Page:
Peter Sauer, a former Bank of America Corp. (BAC) executive who was captain of the Stanford University basketball team that reached the Final Four in 1998, died after collapsing during a recreational game. He was 35.
Sauer collapsed and struck his head on the court during his team’s July 8 game at Gardella Park in White Plains, New York, the Journal News newspaper reported. The city lists the adult basketball league as “NCAA-certified, competitive” with “top- notch players.” He died of an enlarged heart and suffered a skull fracture, the Westchester County Medical Examiner’s office said today in an e-mail following an autopsy.
After playing professionally in Europe, Sauer traded basketball for finance in 2001, when he joined Zurich-based Credit Suisse AG (CSGN) in New York, according to Steve Keller, who hired him and became a friend. Keller brought Sauer to Bank of America after moving there himself in 2006.
“He was truly one of a kind and universally adored,” Keller, now a managing director at UBS AG in New York, said in an e-mail. “I am personally devastated, as are a multitude of my colleagues at UBS and throughout the business.”
Keller, who was captain of Yale University’s 1990-1991 basketball team, added that Sauer was “a devoted husband and father who couldn’t stop talking about his three young daughters.”
Sauer joined Bank of America in 2007 and was a director in equity research sales, said Jessica Oppenheim, a company spokeswoman in New York. She said he recently left the Charlotte, North Carolina-based firm to pursue new ventures. Keller said Sauer had planned to raise money for hedge funds through independent retail-brokerage groups, a venture that was just getting started.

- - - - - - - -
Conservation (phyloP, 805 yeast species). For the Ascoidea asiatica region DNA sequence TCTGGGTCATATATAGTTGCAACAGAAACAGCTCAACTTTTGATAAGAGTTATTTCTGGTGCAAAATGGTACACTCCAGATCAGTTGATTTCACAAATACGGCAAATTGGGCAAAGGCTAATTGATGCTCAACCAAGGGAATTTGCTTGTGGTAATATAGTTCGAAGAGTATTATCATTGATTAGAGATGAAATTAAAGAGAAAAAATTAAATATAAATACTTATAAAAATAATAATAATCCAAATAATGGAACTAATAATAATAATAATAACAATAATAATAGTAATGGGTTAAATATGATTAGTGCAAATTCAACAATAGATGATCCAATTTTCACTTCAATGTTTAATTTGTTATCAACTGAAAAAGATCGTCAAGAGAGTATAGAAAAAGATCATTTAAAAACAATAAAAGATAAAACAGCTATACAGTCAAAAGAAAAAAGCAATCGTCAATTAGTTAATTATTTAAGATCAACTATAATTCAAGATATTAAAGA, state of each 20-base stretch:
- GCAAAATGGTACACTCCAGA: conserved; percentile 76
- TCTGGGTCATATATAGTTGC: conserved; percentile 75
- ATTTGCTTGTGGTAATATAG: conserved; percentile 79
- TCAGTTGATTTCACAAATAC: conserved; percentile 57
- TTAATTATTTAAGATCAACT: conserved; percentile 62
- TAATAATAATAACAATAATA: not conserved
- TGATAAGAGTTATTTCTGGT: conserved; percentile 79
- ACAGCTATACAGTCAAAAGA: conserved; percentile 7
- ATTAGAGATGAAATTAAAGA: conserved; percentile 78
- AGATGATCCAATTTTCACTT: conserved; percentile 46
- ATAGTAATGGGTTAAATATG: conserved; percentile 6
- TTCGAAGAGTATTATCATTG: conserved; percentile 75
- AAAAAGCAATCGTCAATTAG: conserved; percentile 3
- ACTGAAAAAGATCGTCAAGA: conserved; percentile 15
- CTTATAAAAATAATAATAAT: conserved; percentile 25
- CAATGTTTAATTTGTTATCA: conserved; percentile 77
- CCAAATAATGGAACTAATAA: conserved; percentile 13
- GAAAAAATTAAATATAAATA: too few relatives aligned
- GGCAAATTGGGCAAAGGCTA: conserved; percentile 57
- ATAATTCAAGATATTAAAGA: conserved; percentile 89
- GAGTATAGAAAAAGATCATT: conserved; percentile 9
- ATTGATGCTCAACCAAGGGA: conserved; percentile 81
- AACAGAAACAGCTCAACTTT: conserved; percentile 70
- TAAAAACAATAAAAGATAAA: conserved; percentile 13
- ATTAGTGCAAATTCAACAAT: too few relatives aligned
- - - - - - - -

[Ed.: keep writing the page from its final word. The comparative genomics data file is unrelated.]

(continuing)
“Peter was a terrific friend, competitor and colleague,” Bank of America Co-Chief Operating Officer Thomas K. Montag said in a statement.
In March, with Stanford’s team in town for the National Invitation Tournament, Sauer led players and coaches on a tour of Bank of America’s New York headquarters, according to a university news release.
Sauer and his Stanford class of 1999 teammates reached the NCAA tournament all four of their seasons and won the Pacific-10 title in 1999, a first for the university. A forward, he stood 6 feet, 7 inches tall, averaged 7.9 points and 4.2 rebounds for his career, and was team captain his junior and senior years, according to university records.
Stanford’s alumni magazine reported in 1998 that Sauer was a “business buff” who turned a hypothetical $100,000 “into millions” for an investment class.
In the 1998 NCAA tournament, Stanford defeated Rhode Island to represent the Midwest region in the Final Four. It lost by one point, 86-85, to Kentucky, which went on to win the championship. Sauer’s three-pointer with 9.2 seconds left were the final points of the game, according to a New York Times account.
When Sauer graduated with an economics degree, his 124 games played ranked fourth in school history, according to a Stanford website. His class of seniors on the team ranked second in both scoring and rebounding overall for the school.
ESPN basketball analyst Dick Vitale wrote yesterday on his Twitter feed: “Heartbreaking. A fantastic young guy gone too early.”
Peter M. Sauer was born on Nov. 9, 1976, in St. Louis and grew up in Pittsburgh, where he was a star player at Shady Side Academy, graduating as the school’s career scoring leader, the Associated Press reported.
After Stanford, he signed with the Atlanta Hawks of the National Basketball Association and was cut in the summer of 1999, according to a Pittsburgh Post-Gazette profile in July 2000. He then moved to Greece to play for the B.C. Iraklis Thessaloniki professional team, shunning minor leagues in the U.S.
“Basketball will take me places and afford me experiences I might not have had,” Sauer told the Post-Gazette. “But it is not my life. I see myself playing maybe three to five more years and then going out and getting a real job and living a more normal existence.”
Survivors include his wife and their daughters; a younger brother, Alex; and his parents, Georgia and Mark Sauer, the Post-Gazette said. His father is a former president of the Pittsburgh Pirates baseball team and St. Louis Blues National Hockey League club.
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